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The Resurrection of the Body
The Writings of F. Matthias Alexander
Chapter: Psychotherapy

F. Matthias Alexander
Published by University Books/NY in 1969
A Book Review by Bobby Matherne ©2007


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During the heyday of pop therapies and bodywork in the 1970's, I was introduced to something called the Alexander Technique, which was a curious combination of therapy and bodywork. Eventually I found this landmark written by the originator of the technique. Here from the long Introduction by Edwin Maisel is a concise summary of the technique:

[page xl] Mr. Alexander's technique unravels the kinks and complexes by a process of positive replacement in which sound coordinations are built up with their corresponding alterations in habitual sensory and emotional data, while at the best the psychoanalysts merely untie a knot and leave the organic causes which produced it untouched.

How does one go about this "positive replacement"? Inquiring minds and bodies want to know. Alexander's point is that one must "stop oneself" from proceeding in the usual way, then proceed in the new way one's Alexander teacher directs in a conscious way until the new way replaces the old, dysfunctional way. This stopping, replacing, and moving into use of new ways of moving and being is at the essence of the Alexander technique. The procedure is the process of new habit formation, which can be considered to evolve over four distinct steps:

1. Unconscious Incompetence - you don't think of the new behavior, and can't do it.

2. Conscious Incompetence - you now think of the new behavior, and can't do it.

3. Conscious Competence - you think of the new behavior, and can do it.

4. Unconscious Competence - you don't think of the new behavior, and can do it.

In the Alexander technique, through the skilled intervention of a personal teacher (what now we call a coach), someone notices behaviors in you that are deemed dysfunctional and designs new behaviors. You are then directed to perform the old behavior and when you do, you are told to "stop" and the new behavior designed by the teacher is inserted in the place of the old. You perform the new behavior consciously several times, and your coach monitors you for any relapses into old behavior. Soon the new behavior becomes automatic.

An example in the beginning of Chapter Three tells of a little girl who was unable to walk properly. Soon Alexander had her comparatively straightened out and able to walk without the twists and distortions of earlier. His techniques of stopping the old patterns and manipulating the child into the new postures and movements worked wonders where formerly all previous of her teachers had met with failure.

[page 17] When this was done, the little girl looked across at her mother and said to her in an indescribable tone, "Oh! Mommie, he's pulled me out of shape." . . . In accordance with this poor child's judgment, her crookedness was straightness, her sensory appreciation of her "out-of-shape" condition was that it was "in shape." Imagine, then, what would be the result of her trying to get anything "right" by doing something herself, as she had always tried and had always been urged to try to do, whilst practising remedial exercises according to the directions and under the guidance of a teacher. Small wonder that all attempts to teach her had resulted in failure!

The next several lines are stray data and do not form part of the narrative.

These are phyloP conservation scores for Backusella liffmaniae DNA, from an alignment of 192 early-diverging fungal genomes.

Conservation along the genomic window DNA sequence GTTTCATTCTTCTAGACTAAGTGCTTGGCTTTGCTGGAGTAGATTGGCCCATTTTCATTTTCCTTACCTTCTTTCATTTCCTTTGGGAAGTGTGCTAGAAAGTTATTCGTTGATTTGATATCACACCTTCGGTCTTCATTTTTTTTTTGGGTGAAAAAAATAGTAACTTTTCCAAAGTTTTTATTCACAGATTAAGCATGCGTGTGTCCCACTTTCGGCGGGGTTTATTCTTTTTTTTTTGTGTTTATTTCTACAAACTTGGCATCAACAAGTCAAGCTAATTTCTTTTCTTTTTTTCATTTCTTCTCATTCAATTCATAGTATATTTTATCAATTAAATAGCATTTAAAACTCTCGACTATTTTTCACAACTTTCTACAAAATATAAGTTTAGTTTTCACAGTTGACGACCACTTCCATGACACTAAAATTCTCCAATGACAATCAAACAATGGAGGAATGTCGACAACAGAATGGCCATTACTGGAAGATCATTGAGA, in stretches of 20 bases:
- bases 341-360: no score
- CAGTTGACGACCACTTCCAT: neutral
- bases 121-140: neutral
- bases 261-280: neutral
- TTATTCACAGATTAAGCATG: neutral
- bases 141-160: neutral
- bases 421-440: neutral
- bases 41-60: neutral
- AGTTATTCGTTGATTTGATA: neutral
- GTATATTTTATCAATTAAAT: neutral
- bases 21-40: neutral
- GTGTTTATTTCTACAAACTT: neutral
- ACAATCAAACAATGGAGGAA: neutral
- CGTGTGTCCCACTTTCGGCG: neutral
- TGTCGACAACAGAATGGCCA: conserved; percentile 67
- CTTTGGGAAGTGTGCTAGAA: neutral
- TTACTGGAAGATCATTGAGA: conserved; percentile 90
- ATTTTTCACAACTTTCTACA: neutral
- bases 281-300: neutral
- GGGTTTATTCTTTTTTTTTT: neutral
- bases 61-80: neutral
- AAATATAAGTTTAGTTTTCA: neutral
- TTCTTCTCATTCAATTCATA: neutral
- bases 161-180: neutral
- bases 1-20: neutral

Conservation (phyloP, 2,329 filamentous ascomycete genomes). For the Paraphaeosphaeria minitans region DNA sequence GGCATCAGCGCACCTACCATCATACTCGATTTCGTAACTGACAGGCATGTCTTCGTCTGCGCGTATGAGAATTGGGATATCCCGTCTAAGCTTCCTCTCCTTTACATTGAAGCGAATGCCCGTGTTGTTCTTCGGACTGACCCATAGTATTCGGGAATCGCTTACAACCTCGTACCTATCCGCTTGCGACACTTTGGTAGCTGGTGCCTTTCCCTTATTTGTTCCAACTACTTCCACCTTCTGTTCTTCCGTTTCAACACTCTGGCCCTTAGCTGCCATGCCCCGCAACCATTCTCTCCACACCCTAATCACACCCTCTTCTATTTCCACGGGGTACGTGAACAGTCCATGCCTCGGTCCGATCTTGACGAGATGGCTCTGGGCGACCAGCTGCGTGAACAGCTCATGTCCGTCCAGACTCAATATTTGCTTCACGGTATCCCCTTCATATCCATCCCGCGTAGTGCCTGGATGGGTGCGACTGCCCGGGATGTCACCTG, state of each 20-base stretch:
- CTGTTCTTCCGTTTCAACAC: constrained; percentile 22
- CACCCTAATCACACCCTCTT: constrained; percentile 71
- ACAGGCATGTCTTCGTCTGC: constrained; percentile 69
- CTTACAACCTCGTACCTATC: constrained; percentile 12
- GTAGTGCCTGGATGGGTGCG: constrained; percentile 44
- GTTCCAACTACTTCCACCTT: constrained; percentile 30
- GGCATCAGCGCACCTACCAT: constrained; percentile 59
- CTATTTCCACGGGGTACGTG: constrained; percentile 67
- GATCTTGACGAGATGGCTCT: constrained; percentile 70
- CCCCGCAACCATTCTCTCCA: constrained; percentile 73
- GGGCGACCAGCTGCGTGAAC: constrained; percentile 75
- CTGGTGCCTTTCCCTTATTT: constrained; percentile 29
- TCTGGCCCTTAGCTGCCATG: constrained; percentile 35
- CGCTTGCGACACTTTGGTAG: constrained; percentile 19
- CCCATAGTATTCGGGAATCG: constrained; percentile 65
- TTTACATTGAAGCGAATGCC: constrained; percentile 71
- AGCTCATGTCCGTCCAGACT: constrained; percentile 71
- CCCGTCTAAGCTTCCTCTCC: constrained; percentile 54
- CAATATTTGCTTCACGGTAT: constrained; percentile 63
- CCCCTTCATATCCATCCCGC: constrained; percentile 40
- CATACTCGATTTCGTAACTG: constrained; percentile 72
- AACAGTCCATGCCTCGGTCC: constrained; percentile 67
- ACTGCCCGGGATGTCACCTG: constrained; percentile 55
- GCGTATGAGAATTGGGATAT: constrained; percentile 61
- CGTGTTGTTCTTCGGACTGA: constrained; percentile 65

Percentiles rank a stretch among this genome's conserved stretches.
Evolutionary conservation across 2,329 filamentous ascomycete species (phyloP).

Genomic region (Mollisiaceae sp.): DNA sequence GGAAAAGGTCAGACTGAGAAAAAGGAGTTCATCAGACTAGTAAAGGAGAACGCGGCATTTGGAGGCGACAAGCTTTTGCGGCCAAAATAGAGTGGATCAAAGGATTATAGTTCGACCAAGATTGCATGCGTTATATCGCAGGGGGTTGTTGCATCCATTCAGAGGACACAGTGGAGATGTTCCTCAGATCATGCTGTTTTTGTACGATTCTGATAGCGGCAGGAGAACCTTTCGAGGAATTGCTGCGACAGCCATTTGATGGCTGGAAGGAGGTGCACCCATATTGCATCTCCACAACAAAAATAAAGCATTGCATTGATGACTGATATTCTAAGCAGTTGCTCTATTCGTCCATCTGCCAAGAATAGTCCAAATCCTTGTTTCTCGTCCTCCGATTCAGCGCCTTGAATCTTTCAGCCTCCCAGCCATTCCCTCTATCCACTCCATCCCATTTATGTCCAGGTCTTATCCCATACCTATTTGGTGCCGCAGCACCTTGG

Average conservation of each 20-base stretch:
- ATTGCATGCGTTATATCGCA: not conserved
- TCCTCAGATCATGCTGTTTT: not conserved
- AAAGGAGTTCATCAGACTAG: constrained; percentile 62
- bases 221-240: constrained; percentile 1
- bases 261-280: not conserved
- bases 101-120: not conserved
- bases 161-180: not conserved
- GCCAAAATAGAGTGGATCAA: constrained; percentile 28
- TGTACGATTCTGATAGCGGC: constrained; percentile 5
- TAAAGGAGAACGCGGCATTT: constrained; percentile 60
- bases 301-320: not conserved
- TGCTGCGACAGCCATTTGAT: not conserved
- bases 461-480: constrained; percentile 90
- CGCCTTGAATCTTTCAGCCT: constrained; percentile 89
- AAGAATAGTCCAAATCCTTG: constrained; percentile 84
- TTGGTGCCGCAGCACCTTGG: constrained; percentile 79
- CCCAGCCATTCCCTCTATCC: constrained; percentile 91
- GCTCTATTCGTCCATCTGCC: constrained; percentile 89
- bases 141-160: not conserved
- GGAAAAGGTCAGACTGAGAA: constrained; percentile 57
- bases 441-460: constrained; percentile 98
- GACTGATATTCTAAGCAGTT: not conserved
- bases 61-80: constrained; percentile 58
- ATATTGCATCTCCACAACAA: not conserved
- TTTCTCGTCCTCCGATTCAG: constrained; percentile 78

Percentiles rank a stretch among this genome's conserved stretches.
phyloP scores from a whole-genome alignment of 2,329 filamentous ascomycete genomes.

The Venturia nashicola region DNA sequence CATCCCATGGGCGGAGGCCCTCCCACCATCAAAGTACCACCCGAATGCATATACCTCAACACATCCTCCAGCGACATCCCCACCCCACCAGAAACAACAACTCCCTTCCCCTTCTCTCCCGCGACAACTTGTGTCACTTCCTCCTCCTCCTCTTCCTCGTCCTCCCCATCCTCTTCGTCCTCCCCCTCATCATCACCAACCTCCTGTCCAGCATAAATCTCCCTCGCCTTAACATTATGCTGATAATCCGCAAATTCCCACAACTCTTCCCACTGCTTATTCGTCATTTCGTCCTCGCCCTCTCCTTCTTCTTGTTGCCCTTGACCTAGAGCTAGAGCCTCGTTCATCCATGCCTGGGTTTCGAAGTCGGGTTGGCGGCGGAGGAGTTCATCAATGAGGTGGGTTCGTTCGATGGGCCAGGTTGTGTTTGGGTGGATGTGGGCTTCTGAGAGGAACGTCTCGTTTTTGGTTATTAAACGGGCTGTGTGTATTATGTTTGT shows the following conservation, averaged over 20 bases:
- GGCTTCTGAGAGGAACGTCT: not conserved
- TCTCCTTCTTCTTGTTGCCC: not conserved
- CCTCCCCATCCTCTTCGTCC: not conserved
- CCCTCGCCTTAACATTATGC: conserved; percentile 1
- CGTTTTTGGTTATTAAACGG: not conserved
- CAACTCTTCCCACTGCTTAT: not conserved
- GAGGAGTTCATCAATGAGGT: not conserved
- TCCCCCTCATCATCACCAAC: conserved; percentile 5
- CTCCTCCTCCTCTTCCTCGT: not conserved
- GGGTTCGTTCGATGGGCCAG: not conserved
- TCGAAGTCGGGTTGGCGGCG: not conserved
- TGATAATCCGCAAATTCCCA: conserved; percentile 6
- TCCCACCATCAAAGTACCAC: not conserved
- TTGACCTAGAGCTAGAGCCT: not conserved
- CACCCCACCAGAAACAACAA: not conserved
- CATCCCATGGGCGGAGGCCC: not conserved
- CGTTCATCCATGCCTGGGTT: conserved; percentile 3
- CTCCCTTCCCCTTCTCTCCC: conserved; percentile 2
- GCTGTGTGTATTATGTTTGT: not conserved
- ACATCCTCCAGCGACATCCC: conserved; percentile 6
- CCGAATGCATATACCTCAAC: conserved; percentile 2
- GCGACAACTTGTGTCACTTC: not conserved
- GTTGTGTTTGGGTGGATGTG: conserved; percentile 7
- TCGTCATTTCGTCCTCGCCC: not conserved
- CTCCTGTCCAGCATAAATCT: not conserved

I had a similar experience in my attempts to sing based on trying to hit the note on the score on the paper. I was most always off-key and trying to sing while figuring out why I was off-key only made the situation worse. Then I met Del and make the astounding discovery that I could easily match the notes she sang as I sang along with her. I learn to sing by stopping the dysfunctional behavior and moving to a process which achieved the result I wanted. Using this process I was able to sing well enough to sing in a Barbershop Chorus at the 1984 World's Fair in New Orleans on several occasions. I had trouble singing Lead in a Quartet for the reasons listed above, but in a chorus with multiple Leads I had no trouble staying on key. I remembered how before Del the more I concentrated on singing the worse it became. Alexander says, "Beware of so-called concentration." and "Personally, I do not believe in any concentration that calls for effort." He says that not amount concentration will overcome the typical conflict between the "I must" and "I can't" and that only the transcendence of the conflict by an "I wish" will "what was difficult become easy and pleasure substituted for pain." (page 82)

[page 83] The brain becomes used to thinking in a certain way, it works in a groove, and when set in action, slides along the familiar, well-worn path; but when once it is lifted out of the groove, it is astonishing how easily it may be directed.

And it is astonishing the results that Alexander was able to achieve with his technique. He was able to re-align bodies as dramatically as Ida Rolf was with her deep tissue massage. One might consider Alexander as a "painless Rolfer", but that would be to ignore the deep psychological problems, speech problems, and overall salubrious effect he had on the lives of all those to came to him to have their dysfunctional processes replaced with life-enhancing functional ones.


Any questions about this review, Contact: Bobby Matherne


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